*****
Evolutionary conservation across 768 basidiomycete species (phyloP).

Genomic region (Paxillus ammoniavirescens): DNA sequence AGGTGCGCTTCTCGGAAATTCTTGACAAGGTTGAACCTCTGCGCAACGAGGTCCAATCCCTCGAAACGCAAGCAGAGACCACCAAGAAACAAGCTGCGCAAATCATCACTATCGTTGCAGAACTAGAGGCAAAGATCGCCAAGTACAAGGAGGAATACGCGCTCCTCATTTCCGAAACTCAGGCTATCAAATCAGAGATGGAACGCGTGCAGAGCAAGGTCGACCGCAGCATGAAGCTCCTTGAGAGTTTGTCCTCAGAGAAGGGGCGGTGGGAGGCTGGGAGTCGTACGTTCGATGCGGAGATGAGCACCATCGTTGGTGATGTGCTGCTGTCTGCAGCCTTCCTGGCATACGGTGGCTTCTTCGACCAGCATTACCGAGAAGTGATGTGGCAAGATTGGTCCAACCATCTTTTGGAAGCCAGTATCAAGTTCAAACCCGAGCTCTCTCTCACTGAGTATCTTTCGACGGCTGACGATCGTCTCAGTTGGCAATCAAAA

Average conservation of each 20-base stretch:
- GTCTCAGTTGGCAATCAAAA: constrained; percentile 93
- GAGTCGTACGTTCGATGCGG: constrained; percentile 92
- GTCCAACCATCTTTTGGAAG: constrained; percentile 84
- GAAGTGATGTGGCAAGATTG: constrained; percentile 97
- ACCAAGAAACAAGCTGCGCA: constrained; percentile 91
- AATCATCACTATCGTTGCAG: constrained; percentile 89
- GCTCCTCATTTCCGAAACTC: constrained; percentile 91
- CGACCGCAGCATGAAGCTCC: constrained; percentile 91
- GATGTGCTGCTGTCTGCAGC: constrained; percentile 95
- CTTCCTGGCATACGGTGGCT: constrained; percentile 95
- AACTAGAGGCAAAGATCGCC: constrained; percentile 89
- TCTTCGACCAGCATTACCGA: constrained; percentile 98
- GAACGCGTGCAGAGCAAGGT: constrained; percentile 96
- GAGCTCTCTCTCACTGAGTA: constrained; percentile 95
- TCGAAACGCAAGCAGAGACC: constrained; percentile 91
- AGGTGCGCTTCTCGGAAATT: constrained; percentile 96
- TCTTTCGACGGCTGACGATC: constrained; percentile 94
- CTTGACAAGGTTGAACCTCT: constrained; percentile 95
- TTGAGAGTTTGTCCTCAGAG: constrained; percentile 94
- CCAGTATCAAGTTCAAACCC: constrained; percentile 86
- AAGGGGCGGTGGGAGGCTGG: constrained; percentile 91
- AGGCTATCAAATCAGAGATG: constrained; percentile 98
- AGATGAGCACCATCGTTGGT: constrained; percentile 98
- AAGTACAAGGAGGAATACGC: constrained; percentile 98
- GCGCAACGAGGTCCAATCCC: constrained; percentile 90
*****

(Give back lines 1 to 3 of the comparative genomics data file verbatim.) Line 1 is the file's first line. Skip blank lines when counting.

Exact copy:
Evolutionary conservation across 768 basidiomycete species (phyloP).

Genomic region (Paxillus ammoniavirescens): DNA sequence AGGTGCGCTTCTCGGAAATTCTTGACAAGGTTGAACCTCTGCGCAACGAGGTCCAATCCCTCGAAACGCAAGCAGAGACCACCAAGAAACAAGCTGCGCAAATCATCACTATCGTTGCAGAACTAGAGGCAAAGATCGCCAAGTACAAGGAGGAATACGCGCTCCTCATTTCCGAAACTCAGGCTATCAAATCAGAGATGGAACGCGTGCAGAGCAAGGTCGACCGCAGCATGAAGCTCCTTGAGAGTTTGTCCTCAGAGAAGGGGCGGTGGGAGGCTGGGAGTCGTACGTTCGATGCGGAGATGAGCACCATCGTTGGTGATGTGCTGCTGTCTGCAGCCTTCCTGGCATACGGTGGCTTCTTCGACCAGCATTACCGAGAAGTGATGTGGCAAGATTGGTCCAACCATCTTTTGGAAGCCAGTATCAAGTTCAAACCCGAGCTCTCTCTCACTGAGTATCTTTCGACGGCTGACGATCGTCTCAGTTGGCAATCAAAA

Average conservation of each 20-base stretch: